They may be mostly considered today as annoying toys but the origin of drones can hardly be considered innocent. Originally used to describe unmanned aerial vehicles or UAVs the size or small planes, drones have become even smaller to the point that consumers could take them around for entertainment or professional photography use. Armed forces around the world, however, are using the same advancement in drone technology to improve their original purpose. Turkey, however, maybe literally taking that to new heights with a drone that comes bearing arms.
Military drones can already be used to drop destructive objects like bombs or deliver both helpful and harmful packages. The flying and shooting drones of action or sci-fi movies, however, were only the stuff of fiction, at least until Turkey’s Songar came along.
Firing a gun, much less a machine gun, in mid-air is complicated for a drone that has to keep itself hovering in the same spot or lose its target. Songar drone developer Asisguard tries to offset the effects of physics but using multiple sensors to keep the drone locked onto its target. The robot vehicle is also equipped with a robot arm that moves to counteract the effects of gun recoil.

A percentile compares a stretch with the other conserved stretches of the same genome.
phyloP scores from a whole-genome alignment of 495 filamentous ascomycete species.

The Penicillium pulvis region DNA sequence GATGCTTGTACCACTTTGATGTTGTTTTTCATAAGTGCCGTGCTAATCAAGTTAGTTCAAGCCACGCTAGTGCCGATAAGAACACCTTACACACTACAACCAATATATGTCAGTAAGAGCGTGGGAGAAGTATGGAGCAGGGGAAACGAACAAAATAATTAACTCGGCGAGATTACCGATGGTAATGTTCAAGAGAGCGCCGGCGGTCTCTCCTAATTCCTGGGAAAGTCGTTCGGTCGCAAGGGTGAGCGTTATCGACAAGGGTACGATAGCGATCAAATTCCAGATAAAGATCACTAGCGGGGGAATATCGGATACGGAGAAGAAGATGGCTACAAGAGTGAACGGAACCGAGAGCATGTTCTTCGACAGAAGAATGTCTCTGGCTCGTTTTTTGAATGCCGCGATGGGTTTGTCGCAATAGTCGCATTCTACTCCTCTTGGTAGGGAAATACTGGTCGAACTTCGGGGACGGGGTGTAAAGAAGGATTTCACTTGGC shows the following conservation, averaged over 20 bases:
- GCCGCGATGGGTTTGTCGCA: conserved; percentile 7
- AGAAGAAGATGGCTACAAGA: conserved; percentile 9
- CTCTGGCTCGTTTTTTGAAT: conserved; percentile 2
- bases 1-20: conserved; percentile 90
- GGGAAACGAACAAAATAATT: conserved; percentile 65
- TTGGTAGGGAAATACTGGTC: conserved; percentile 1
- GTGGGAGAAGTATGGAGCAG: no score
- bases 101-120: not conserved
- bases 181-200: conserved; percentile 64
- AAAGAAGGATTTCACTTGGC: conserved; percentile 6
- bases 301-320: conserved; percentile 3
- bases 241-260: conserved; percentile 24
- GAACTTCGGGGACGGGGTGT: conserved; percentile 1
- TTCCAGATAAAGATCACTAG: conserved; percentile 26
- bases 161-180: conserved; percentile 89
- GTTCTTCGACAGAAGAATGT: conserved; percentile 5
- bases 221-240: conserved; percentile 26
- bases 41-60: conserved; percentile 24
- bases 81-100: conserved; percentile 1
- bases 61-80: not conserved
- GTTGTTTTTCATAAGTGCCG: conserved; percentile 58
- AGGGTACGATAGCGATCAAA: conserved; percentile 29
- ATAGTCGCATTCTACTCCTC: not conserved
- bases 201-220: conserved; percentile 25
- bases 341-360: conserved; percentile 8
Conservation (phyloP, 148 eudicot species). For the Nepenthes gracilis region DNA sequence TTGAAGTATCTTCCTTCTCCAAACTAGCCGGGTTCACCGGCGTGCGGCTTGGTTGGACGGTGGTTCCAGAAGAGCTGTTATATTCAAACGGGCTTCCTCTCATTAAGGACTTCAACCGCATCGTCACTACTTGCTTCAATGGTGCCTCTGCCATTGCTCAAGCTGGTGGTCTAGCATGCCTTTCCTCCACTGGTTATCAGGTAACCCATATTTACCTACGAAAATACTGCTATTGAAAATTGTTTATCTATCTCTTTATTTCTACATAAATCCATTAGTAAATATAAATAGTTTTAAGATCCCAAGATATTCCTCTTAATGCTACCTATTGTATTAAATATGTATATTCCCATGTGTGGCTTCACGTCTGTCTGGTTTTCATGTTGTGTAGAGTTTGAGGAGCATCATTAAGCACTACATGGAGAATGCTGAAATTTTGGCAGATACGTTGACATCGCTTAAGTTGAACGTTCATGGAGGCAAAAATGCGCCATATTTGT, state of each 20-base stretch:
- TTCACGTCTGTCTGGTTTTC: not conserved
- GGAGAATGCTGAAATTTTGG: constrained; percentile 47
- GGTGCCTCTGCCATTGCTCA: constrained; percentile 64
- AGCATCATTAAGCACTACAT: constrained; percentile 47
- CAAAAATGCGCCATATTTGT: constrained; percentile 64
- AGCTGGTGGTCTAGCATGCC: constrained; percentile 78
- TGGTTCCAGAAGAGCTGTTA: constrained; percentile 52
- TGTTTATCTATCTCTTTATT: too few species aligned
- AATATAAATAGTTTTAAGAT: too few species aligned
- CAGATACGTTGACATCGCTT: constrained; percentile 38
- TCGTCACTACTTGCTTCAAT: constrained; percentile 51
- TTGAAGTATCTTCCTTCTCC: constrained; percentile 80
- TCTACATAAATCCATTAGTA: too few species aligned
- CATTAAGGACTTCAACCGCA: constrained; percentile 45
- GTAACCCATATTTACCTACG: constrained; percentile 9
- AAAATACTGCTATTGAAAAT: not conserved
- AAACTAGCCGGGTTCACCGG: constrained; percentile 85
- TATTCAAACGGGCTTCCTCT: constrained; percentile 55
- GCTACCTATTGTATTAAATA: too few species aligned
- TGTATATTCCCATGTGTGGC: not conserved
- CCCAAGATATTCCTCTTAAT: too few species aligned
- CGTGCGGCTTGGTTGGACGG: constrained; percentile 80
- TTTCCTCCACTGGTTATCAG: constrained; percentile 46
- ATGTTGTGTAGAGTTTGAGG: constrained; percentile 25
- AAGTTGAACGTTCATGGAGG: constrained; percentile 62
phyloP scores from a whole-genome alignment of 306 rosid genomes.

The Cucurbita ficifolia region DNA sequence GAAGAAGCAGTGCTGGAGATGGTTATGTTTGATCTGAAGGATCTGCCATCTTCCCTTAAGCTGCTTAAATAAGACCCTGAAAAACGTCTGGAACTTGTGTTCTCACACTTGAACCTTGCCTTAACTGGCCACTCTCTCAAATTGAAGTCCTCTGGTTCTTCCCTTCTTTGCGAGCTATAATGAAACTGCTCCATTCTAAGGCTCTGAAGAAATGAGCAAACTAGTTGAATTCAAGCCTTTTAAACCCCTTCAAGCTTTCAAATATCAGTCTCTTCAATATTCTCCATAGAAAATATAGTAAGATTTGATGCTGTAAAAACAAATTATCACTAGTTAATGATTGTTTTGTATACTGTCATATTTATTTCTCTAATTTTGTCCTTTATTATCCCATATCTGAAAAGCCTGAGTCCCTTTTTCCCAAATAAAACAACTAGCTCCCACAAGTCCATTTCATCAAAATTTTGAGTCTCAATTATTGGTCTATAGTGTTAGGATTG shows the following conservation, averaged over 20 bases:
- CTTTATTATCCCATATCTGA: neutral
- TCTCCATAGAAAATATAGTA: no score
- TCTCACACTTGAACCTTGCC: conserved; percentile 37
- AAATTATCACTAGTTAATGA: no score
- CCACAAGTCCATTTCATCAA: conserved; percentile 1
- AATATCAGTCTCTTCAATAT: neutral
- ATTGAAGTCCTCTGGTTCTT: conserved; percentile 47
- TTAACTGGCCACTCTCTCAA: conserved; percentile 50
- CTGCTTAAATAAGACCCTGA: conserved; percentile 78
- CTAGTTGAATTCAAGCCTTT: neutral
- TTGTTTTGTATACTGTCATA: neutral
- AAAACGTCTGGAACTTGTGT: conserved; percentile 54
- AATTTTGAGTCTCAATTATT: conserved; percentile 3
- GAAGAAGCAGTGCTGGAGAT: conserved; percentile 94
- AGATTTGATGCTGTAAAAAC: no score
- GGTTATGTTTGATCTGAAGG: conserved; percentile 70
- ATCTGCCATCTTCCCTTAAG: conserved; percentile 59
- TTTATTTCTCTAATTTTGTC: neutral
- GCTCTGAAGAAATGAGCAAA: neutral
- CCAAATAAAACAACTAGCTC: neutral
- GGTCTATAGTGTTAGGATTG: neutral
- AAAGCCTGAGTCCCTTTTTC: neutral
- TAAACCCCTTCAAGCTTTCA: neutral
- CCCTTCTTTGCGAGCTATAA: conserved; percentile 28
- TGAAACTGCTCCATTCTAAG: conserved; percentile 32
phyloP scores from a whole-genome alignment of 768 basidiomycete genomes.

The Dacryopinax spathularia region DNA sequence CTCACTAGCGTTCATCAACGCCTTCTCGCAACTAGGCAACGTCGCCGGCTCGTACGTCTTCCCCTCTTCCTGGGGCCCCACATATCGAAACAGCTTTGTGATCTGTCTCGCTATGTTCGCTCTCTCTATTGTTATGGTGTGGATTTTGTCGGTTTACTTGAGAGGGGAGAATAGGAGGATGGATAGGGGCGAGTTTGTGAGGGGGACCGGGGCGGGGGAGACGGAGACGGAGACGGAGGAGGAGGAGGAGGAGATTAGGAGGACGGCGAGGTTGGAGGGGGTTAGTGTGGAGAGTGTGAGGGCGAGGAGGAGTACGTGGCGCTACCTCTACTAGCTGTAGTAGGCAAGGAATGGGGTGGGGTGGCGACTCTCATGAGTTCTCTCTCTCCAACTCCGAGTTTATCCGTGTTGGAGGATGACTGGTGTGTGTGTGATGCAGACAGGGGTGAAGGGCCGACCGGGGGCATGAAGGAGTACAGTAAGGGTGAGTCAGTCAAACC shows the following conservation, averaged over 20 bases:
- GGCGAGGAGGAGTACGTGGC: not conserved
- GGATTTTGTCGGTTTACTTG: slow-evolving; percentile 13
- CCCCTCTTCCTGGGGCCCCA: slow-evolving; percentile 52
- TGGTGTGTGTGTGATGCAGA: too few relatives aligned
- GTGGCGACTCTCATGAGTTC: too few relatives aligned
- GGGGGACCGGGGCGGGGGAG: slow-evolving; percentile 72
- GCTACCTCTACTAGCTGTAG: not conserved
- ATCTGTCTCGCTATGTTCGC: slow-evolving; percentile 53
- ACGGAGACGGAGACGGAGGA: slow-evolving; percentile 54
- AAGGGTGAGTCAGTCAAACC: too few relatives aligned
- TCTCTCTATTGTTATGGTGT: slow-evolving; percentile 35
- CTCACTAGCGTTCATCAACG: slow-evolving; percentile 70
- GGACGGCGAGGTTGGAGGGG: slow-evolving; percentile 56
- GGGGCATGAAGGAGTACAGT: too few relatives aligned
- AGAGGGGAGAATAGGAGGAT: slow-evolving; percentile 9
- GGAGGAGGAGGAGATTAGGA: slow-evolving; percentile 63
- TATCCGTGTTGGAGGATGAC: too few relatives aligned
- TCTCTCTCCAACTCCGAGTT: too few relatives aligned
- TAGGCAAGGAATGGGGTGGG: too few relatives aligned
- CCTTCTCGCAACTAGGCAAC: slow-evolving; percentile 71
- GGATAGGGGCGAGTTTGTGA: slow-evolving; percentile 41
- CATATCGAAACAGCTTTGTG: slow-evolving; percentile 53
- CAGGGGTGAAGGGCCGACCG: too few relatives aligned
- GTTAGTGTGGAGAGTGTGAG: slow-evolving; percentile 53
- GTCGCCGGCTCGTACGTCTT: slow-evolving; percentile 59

It may be shocking to those used to see drones used for less violent, even if illegal, purposes but Asisguard could be delivering one of the holy grails of the military drone industry. That naturally causes fear and concern among other forces that the company’s technology could be compromised and copied.
Just as they have become a nuisance to some people, drones are becoming increasingly problematic for the military as well. Each is developing their own systems for taking down such flying bearers of doom. Given this new development, invisible anti-drone laser systems may no longer seem so frivolous, or expensive, after all.